Daniel F. Akerson, the new chairman and chief executive of Nextlink Communications Inc. -- soon to move its headquarters from the Seattle suburbs to Northern Virginia -- does not like hearing his company referred to as a CLEC, industry jargon for Competitive Local Exchange Carrier. In short, an alternative local phone company.

Yes, he grants, the company makes money by convincing businesses to fire the entrenched local phone companies and instead hire Nextlink for local service. And, yes, much like other CLECs, the company deploys antennas on the tops of office buildings, beaming telephone connections through the airwaves to its network, bypassing the Bells in the process.

But Akerson, who took over last month after three years at the helm of Nextel Communications Inc., the national cellular phone company, points to other assets to distinguish Nextlink from its rivals: a national fiber-optics network now being built that will, by the end of 2000, link 60 of the nation's largest markets, allowing the company to competitively sell local, long-distance and high-speed computer data transmission services to business customers in a single package.

"The seeds are certainly here that someday should grow into a great, fully capable national telecommunications competitor," Akerson said in a recent interview. "We're not a CLEC. We have this national network. We're on a course to compete."

Such talk sounds bold from a man heading a business that last year claimed less than $140 million in revenue on the way to losing $278.34 million, in an industry increasingly ruled by enormous scale.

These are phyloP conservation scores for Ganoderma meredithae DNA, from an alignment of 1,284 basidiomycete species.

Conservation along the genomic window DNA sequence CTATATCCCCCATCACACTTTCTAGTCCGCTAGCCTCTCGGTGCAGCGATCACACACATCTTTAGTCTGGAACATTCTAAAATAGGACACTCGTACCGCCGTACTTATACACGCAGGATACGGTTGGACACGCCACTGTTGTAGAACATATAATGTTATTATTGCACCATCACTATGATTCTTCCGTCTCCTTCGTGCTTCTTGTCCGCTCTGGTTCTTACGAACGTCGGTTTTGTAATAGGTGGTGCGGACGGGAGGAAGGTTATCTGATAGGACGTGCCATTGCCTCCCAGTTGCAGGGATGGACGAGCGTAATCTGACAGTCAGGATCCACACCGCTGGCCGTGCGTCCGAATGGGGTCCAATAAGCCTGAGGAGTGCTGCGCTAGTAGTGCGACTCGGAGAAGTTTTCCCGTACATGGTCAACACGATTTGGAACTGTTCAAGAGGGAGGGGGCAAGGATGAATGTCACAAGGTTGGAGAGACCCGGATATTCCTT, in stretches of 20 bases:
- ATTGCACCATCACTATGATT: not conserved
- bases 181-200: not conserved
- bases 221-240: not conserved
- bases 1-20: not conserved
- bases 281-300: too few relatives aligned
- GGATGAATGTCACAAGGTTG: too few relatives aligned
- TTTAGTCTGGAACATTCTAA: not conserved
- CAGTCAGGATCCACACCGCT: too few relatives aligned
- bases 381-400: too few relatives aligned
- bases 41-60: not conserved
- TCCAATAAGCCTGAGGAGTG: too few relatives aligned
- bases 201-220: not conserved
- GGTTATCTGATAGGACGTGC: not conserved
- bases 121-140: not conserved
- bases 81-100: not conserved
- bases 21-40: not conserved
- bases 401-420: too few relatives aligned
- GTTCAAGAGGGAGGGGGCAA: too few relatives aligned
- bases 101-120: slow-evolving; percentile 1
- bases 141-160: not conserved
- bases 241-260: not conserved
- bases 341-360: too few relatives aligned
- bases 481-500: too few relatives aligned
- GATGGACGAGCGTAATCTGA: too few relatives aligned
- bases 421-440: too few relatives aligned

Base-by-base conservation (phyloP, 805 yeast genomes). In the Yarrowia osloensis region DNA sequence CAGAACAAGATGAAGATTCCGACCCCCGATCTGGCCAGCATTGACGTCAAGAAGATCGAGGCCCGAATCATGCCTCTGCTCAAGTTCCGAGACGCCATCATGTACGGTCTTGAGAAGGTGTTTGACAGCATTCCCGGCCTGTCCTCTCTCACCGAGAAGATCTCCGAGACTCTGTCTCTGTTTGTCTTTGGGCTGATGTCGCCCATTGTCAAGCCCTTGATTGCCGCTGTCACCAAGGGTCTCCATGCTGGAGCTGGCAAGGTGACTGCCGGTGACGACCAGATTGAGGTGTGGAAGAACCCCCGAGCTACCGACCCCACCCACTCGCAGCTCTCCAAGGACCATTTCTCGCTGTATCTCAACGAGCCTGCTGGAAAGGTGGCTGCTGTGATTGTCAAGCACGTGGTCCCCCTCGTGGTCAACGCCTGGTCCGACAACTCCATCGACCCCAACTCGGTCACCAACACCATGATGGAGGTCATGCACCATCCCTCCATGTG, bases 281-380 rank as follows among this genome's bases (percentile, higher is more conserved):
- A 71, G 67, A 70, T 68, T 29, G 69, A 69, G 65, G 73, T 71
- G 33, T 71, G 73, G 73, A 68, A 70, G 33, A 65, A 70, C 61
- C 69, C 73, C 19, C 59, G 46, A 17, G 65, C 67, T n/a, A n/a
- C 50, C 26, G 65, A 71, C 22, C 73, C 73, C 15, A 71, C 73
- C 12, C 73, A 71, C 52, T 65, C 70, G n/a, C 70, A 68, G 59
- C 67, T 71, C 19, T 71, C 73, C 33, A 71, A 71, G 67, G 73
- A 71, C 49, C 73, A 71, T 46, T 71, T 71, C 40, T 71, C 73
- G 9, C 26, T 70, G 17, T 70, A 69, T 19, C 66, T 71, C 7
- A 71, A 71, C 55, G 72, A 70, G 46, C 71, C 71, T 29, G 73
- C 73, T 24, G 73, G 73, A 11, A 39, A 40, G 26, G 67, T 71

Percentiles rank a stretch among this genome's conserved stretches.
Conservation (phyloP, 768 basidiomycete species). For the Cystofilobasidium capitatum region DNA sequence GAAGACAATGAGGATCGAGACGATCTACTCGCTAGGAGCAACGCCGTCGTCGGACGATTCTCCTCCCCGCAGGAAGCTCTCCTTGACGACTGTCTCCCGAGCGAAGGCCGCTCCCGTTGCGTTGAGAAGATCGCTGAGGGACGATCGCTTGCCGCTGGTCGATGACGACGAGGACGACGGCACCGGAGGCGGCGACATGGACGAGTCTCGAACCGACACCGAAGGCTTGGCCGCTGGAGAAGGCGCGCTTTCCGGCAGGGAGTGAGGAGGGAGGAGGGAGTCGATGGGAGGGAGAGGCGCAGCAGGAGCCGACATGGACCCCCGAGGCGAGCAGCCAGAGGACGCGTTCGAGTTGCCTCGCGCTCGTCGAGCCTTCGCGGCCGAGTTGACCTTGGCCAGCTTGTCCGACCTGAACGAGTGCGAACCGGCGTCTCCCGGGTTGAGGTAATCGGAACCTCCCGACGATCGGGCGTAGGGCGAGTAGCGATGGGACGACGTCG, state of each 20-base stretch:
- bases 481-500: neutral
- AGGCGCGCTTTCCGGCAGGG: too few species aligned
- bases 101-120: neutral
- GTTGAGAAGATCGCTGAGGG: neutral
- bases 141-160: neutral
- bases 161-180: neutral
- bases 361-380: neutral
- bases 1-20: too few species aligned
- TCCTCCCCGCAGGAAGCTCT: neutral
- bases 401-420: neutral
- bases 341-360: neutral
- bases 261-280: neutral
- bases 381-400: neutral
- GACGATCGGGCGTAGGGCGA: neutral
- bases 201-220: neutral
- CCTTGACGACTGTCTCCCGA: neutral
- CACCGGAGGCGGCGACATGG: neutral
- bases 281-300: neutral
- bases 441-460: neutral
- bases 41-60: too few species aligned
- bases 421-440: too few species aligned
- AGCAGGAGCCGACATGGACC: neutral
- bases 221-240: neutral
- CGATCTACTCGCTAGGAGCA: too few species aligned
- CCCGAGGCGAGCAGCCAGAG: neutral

But Akerson has a history of growth. When he took over as chairman and chief executive in March 1996, Nextel was a fledgling cellular company that counted subscribers in the thousands and revenue of about $333 million a year. When he left in July Nextel boasted nearly 4 million customers and revenue beyond $3 billion.

"What Akerson brings is strong operating experience and strategic vision," said John D. Doughty, a telecommunications analyst at Credit Suisse First Boston. "He will push Nextlink to the next level."

Wall Street as a whole appears to share that view. CLECs as a group have gained price steeply over the past year, as companies have plucked lucrative business customers from their Bell rivals. But Nextlink has fared particularly well: A year ago, a share of Nextlink stock could be had for less than $10. On Friday, the stock closed at $56.87 1/2.

Not lost on the market is the fact that Nextlink was launched, five years ago, by cellular pioneer Craig McCaw, who still owns roughly a third of the company and controls about 60 percent of the voting stake. That pedigree has given Nextlink an advantage when it comes to raising the capital to build out its network and become a truly national player.

"The fact that McCaw and his partnership are sort of the prime investors, that's a major driver behind their success," said Rolf De Vegt, vice president of the business strategy group at Renaissance Worldwide, an industry research firm.

Now, Nextlink is poised to become the latest entrant to the Washington area's burgeoning high-tech world, joining its rival CLEC, Teligent Inc., which is based in Vienna.